On a recent trip to South Florida, I noticed how easy it is to do business. What does that mean for our governments in the Caribbean? Should it try to do the same for its citizens? Why? I explore these questions in my recent Gleaner article.
Here’s one way to really empower Jamaica’s economic engines
The bank. WalMart. Lunch. And, if I needed to, Michael’s (a craft store.) I mulled over my shopping list as I drove toward Sawgrass Mills. “Remember, you only have an hour” I reminded myself, and at once it felt like a disaster waiting to happen. I needed to make these stops before going home the following day, returning my host’s vehicle at the top of the hour in time for appointment.
As I turned out of her complex onto a three lane, empty street, I thought “Where is everybody? Not even someone walking.” I parked in Walmart’s huge lot and scuttled in. Ten minutes later I was finished, items in hand. Helped along by three employees finding stuff was easy, apart from some pesky buttons which they didn’t have. Two of these employees happened to be Jamaican, getting me used to the idea that there are a LOT more of us in South Florida than I remember.
I sped over to the bank, steeling myself for the worst. I had to make a cash deposit and decided: “Let me try the drive-through ATM. I know you’re not supposed to use cash at these things, but I don’t have time to join a line.”
Ten minutes later, after several failed attempts at scanning two of the bills, I walked into the banking hall and glanced around for the line. “Here is where I always run into big trouble” I muttered as I counted ten people waiting.
Just before I could join the line, a woman with yet another Jamaican accent stopped me to ask, “Can I help you?” I explained what had happened and she asked “May I exchange the bills for you?”
Two minutes later she returned with crisp, new bills which I quickly deposited at the walk-up ATM’s inside the building.
As my stress diminished, I drove to Michael’s in search of the elusive buttons. A few minutes later, again without luck I returned to my car for the final stop at Arby’s, a fast-food outlet. Ten minutes later (even after changing my order in mid-stream) I was done, and pulled into my host’s driveway with minutes to spare.
It was a typical hour in South Florida. “But what a way it different from Kingston” I admitted to myself. I imagined some of the typical obstacles, ranging from traffic to poor customer service to broken bank machinery. Typically, these unexpected problems add minutes, hours and even days. Many business-owners, like myself, desperately try to avoid going out on the road on errands. We delegate the task to bearers, colleagues and family members as Jamaica’s inefficiency represents a huge time cost.
It’s too bad that our government leaders on both sides of the aisle don’t take a cue from our neighbours. When I hear them talk about “empowering the private sector” I get the distinct impression that they are describing a mysterious black box they don’t understand. It sounds like magic: do a bit of financial tinkering with this and that, and the engine of Jamaica’s growth will suddenly roar to life, like a rabbit being pulled out of a hat.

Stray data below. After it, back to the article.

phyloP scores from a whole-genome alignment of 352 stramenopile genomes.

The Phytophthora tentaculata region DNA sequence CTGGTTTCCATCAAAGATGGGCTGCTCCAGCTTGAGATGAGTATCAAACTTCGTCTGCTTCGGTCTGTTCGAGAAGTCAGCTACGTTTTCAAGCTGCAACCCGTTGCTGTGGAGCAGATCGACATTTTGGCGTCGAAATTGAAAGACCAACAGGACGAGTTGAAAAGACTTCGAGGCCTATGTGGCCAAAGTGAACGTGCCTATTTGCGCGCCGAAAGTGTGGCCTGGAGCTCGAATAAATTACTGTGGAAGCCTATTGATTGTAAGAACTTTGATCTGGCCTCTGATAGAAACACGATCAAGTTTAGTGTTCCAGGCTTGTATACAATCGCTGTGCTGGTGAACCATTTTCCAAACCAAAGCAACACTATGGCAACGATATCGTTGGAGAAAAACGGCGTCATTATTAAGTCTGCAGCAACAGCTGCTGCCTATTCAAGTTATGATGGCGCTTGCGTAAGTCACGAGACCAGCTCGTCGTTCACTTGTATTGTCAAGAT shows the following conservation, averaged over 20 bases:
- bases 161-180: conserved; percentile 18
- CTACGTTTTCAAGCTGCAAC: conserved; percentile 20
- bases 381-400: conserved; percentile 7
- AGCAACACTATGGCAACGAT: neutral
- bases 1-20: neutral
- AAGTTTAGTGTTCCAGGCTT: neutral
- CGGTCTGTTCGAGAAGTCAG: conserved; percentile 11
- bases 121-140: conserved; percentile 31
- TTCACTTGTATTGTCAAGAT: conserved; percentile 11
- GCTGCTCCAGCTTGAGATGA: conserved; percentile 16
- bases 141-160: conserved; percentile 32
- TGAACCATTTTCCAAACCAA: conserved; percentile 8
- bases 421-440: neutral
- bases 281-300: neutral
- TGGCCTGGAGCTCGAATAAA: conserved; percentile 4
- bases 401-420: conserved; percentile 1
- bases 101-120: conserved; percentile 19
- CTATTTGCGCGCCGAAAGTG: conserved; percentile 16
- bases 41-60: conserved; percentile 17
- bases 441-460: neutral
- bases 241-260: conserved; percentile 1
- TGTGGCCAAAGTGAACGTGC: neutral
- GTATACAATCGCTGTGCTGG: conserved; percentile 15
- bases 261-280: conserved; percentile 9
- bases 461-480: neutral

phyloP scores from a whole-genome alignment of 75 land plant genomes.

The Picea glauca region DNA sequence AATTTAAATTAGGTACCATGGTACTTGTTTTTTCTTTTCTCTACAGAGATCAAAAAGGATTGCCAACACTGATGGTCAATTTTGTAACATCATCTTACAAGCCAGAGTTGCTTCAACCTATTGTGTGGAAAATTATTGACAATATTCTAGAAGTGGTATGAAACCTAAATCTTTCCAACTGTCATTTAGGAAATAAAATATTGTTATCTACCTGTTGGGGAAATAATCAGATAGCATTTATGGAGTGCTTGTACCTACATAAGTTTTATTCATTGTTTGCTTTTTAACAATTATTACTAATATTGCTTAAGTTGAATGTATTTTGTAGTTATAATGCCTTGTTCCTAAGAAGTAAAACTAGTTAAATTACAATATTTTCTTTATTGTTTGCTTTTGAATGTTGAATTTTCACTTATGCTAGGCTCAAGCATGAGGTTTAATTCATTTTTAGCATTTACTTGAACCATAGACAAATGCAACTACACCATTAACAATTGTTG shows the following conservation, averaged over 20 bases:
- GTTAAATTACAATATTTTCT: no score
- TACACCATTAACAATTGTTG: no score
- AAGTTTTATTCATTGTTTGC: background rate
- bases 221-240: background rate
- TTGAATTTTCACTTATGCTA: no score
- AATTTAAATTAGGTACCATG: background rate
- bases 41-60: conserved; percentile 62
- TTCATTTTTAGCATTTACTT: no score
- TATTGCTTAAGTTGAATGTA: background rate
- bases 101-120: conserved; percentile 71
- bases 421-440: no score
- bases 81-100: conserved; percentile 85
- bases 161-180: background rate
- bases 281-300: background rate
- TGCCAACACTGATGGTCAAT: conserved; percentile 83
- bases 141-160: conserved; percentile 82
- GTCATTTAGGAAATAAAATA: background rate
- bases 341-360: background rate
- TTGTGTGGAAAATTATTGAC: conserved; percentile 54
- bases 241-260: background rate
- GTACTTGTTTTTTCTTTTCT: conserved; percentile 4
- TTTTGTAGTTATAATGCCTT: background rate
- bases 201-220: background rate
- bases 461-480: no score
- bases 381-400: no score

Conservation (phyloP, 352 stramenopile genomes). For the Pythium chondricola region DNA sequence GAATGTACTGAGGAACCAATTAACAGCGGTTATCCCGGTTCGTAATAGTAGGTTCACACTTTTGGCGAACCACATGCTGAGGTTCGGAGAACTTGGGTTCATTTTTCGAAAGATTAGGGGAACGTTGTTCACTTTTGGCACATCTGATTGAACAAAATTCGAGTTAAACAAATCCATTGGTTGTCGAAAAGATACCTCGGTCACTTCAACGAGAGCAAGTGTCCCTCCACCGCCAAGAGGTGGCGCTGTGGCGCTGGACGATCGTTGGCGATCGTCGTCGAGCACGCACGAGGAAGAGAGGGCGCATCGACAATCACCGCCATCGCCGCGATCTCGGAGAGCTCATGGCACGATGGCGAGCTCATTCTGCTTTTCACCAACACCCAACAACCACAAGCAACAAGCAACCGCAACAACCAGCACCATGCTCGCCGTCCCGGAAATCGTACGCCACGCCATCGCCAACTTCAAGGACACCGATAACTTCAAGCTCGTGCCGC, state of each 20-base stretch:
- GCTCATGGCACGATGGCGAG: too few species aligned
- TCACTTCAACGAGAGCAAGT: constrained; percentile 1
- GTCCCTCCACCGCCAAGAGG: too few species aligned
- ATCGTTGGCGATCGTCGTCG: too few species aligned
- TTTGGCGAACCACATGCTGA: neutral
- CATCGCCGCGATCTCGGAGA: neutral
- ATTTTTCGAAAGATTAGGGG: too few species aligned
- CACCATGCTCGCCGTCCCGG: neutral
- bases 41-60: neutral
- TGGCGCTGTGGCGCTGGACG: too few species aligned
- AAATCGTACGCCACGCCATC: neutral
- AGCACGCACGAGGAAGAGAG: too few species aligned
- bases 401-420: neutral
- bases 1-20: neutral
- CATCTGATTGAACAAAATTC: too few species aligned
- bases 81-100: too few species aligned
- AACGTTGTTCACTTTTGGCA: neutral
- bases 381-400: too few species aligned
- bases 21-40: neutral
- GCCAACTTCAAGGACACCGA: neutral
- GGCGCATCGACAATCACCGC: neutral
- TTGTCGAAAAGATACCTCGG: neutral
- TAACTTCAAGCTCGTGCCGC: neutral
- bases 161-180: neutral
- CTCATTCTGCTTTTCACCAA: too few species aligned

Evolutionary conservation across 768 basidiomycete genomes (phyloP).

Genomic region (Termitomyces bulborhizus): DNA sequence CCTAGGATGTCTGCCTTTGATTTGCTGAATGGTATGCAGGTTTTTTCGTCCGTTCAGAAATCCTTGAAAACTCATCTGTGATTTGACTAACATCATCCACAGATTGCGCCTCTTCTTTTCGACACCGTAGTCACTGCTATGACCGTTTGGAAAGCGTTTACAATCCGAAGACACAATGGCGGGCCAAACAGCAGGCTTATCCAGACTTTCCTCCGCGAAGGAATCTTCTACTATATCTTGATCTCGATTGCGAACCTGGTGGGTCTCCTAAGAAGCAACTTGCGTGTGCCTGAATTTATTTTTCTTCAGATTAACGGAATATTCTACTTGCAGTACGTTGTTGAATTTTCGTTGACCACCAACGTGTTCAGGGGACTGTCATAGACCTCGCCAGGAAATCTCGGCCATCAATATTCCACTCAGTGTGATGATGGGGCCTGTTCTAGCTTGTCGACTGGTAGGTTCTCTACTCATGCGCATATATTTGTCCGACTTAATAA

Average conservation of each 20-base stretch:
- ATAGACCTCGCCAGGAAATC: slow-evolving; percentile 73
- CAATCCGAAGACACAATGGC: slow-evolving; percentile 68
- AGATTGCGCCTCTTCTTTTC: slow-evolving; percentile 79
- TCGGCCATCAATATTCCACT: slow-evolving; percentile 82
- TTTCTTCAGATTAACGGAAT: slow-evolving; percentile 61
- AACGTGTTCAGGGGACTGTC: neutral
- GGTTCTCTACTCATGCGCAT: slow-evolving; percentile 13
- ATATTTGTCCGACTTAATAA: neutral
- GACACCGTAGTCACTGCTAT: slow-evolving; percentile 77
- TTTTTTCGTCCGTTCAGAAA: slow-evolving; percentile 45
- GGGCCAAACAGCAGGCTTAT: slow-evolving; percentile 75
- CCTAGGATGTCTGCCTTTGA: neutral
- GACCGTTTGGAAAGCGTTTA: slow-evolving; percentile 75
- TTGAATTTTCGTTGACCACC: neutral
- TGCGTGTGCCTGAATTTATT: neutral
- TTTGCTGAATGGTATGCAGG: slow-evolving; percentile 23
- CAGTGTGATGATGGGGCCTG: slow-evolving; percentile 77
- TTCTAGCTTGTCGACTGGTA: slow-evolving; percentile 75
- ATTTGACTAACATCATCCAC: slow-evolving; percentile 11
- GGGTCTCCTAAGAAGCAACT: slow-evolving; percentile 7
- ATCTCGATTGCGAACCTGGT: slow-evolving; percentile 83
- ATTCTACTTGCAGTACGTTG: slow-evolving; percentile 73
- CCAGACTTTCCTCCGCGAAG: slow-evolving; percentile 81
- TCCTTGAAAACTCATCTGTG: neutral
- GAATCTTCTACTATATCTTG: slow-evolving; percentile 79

Their lack of understanding is a bit frightening. It’s clear to everyone (and the IMF) that government spending will play little or no role in reviving our economy. In fact, it’s arguable that fifty years of one percent GDP growth has occurred because government has crowded out private investments.
We could start by focusing government on removing the massive (and ever-increasing) friction that exists to doing business in Jamaica. If it does so, it would allow companies to do what they do best: legally pursue their interest in making profits, hiring more/better people and growing as a result.
By throwing up more barriers, amplifying the acts of wrongdoers and paying scant attention to the needs of legitimate business, government abandons its mandate to remove friction. It makes people like me wonder. “If I moved my business back to South Florida (from whence it came) and hired some of the Jamaicans living there, could the company be more effective? And more profitable? Would I get more done?”
Patriotism aside, each business-person must ask these questions periodically; and answer them honestly. In response, government needs to set aside persistent calls for the national interest, and focus on its job of removing friction. That is, it needs to commit itself to creating an environment in which it’s as easy to make a profit in Kingston as it is anyplace else.
When government does this job well, every Jamaican citizen wins, but it’s our shared duty to make it happen.
Francis Wade is a management consultant and author of Perfect Time-Based Productivity. To receive a Summary of Links to past columns, or give feedback, email: firstname.lastname@example.org